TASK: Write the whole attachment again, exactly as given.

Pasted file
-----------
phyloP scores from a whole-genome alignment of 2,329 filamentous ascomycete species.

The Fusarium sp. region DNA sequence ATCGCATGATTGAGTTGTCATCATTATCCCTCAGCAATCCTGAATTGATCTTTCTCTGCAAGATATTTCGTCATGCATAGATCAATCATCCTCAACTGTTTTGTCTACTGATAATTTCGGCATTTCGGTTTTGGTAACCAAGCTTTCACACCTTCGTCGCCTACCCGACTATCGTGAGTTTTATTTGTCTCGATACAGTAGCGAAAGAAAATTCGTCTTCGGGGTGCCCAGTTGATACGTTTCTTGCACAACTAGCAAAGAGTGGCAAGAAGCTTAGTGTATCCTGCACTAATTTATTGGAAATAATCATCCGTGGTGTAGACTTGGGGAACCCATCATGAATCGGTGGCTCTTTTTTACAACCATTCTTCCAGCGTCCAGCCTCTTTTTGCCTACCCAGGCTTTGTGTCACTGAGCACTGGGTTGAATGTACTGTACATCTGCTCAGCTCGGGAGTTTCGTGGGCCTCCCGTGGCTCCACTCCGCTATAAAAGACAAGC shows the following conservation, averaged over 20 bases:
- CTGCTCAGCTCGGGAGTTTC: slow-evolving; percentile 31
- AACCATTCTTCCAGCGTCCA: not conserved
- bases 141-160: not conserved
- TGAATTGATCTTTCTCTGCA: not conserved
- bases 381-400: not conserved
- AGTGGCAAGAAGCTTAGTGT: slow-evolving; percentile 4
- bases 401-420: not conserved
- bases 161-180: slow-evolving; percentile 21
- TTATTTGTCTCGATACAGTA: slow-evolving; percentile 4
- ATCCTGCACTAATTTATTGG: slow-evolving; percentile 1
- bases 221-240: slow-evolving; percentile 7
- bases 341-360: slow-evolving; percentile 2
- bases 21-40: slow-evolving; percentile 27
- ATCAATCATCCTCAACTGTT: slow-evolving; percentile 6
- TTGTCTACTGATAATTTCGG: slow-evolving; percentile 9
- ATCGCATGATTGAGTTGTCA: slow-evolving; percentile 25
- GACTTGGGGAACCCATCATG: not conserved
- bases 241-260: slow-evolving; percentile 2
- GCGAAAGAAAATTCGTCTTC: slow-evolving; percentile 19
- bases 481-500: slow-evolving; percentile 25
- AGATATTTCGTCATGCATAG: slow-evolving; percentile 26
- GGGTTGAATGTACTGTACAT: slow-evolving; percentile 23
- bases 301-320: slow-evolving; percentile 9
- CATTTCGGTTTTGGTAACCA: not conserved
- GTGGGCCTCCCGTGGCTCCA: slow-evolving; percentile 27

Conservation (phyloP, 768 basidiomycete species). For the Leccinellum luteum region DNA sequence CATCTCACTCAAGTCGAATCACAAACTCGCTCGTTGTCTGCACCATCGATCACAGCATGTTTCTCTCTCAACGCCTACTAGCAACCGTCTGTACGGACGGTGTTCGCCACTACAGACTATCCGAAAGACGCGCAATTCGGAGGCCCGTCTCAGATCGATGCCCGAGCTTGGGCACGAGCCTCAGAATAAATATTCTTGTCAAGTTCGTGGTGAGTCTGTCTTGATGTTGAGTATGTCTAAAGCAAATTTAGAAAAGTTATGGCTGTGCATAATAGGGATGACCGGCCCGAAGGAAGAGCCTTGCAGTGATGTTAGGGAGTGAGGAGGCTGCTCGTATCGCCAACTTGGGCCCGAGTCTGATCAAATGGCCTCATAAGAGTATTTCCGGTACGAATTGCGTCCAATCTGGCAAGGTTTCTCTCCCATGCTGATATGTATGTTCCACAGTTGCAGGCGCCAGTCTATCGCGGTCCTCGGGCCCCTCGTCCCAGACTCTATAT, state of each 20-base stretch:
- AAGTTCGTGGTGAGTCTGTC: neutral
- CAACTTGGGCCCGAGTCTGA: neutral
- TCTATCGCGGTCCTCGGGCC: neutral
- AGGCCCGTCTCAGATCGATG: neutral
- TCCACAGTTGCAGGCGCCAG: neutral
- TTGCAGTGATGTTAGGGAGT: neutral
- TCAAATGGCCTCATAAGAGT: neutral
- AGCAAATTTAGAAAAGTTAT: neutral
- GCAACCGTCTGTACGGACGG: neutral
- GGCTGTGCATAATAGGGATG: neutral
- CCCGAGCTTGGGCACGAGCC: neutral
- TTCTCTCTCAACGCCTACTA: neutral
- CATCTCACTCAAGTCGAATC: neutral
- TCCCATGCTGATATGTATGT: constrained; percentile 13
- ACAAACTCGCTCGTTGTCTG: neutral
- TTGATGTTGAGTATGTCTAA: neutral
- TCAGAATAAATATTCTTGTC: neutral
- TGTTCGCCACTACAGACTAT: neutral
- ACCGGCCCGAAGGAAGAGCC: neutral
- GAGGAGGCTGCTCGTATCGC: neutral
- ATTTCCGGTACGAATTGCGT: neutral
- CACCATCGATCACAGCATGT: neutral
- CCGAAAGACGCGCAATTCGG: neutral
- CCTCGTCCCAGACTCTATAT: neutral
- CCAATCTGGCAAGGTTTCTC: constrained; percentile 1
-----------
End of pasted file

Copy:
phyloP scores from a whole-genome alignment of 2,329 filamentous ascomycete species.

The Fusarium sp. region DNA sequence ATCGCATGATTGAGTTGTCATCATTATCCCTCAGCAATCCTGAATTGATCTTTCTCTGCAAGATATTTCGTCATGCATAGATCAATCATCCTCAACTGTTTTGTCTACTGATAATTTCGGCATTTCGGTTTTGGTAACCAAGCTTTCACACCTTCGTCGCCTACCCGACTATCGTGAGTTTTATTTGTCTCGATACAGTAGCGAAAGAAAATTCGTCTTCGGGGTGCCCAGTTGATACGTTTCTTGCACAACTAGCAAAGAGTGGCAAGAAGCTTAGTGTATCCTGCACTAATTTATTGGAAATAATCATCCGTGGTGTAGACTTGGGGAACCCATCATGAATCGGTGGCTCTTTTTTACAACCATTCTTCCAGCGTCCAGCCTCTTTTTGCCTACCCAGGCTTTGTGTCACTGAGCACTGGGTTGAATGTACTGTACATCTGCTCAGCTCGGGAGTTTCGTGGGCCTCCCGTGGCTCCACTCCGCTATAAAAGACAAGC shows the following conservation, averaged over 20 bases:
- CTGCTCAGCTCGGGAGTTTC: slow-evolving; percentile 31
- AACCATTCTTCCAGCGTCCA: not conserved
- bases 141-160: not conserved
- TGAATTGATCTTTCTCTGCA: not conserved
- bases 381-400: not conserved
- AGTGGCAAGAAGCTTAGTGT: slow-evolving; percentile 4
- bases 401-420: not conserved
- bases 161-180: slow-evolving; percentile 21
- TTATTTGTCTCGATACAGTA: slow-evolving; percentile 4
- ATCCTGCACTAATTTATTGG: slow-evolving; percentile 1
- bases 221-240: slow-evolving; percentile 7
- bases 341-360: slow-evolving; percentile 2
- bases 21-40: slow-evolving; percentile 27
- ATCAATCATCCTCAACTGTT: slow-evolving; percentile 6
- TTGTCTACTGATAATTTCGG: slow-evolving; percentile 9
- ATCGCATGATTGAGTTGTCA: slow-evolving; percentile 25
- GACTTGGGGAACCCATCATG: not conserved
- bases 241-260: slow-evolving; percentile 2
- GCGAAAGAAAATTCGTCTTC: slow-evolving; percentile 19
- bases 481-500: slow-evolving; percentile 25
- AGATATTTCGTCATGCATAG: slow-evolving; percentile 26
- GGGTTGAATGTACTGTACAT: slow-evolving; percentile 23
- bases 301-320: slow-evolving; percentile 9
- CATTTCGGTTTTGGTAACCA: not conserved
- GTGGGCCTCCCGTGGCTCCA: slow-evolving; percentile 27

Conservation (phyloP, 768 basidiomycete species). For the Leccinellum luteum region DNA sequence CATCTCACTCAAGTCGAATCACAAACTCGCTCGTTGTCTGCACCATCGATCACAGCATGTTTCTCTCTCAACGCCTACTAGCAACCGTCTGTACGGACGGTGTTCGCCACTACAGACTATCCGAAAGACGCGCAATTCGGAGGCCCGTCTCAGATCGATGCCCGAGCTTGGGCACGAGCCTCAGAATAAATATTCTTGTCAAGTTCGTGGTGAGTCTGTCTTGATGTTGAGTATGTCTAAAGCAAATTTAGAAAAGTTATGGCTGTGCATAATAGGGATGACCGGCCCGAAGGAAGAGCCTTGCAGTGATGTTAGGGAGTGAGGAGGCTGCTCGTATCGCCAACTTGGGCCCGAGTCTGATCAAATGGCCTCATAAGAGTATTTCCGGTACGAATTGCGTCCAATCTGGCAAGGTTTCTCTCCCATGCTGATATGTATGTTCCACAGTTGCAGGCGCCAGTCTATCGCGGTCCTCGGGCCCCTCGTCCCAGACTCTATAT, state of each 20-base stretch:
- AAGTTCGTGGTGAGTCTGTC: neutral
- CAACTTGGGCCCGAGTCTGA: neutral
- TCTATCGCGGTCCTCGGGCC: neutral
- AGGCCCGTCTCAGATCGATG: neutral
- TCCACAGTTGCAGGCGCCAG: neutral
- TTGCAGTGATGTTAGGGAGT: neutral
- TCAAATGGCCTCATAAGAGT: neutral
- AGCAAATTTAGAAAAGTTAT: neutral
- GCAACCGTCTGTACGGACGG: neutral
- GGCTGTGCATAATAGGGATG: neutral
- CCCGAGCTTGGGCACGAGCC: neutral
- TTCTCTCTCAACGCCTACTA: neutral
- CATCTCACTCAAGTCGAATC: neutral
- TCCCATGCTGATATGTATGT: constrained; percentile 13
- ACAAACTCGCTCGTTGTCTG: neutral
- TTGATGTTGAGTATGTCTAA: neutral
- TCAGAATAAATATTCTTGTC: neutral
- TGTTCGCCACTACAGACTAT: neutral
- ACCGGCCCGAAGGAAGAGCC: neutral
- GAGGAGGCTGCTCGTATCGC: neutral
- ATTTCCGGTACGAATTGCGT: neutral
- CACCATCGATCACAGCATGT: neutral
- CCGAAAGACGCGCAATTCGG: neutral
- CCTCGTCCCAGACTCTATAT: neutral
- CCAATCTGGCAAGGTTTCTC: constrained; percentile 1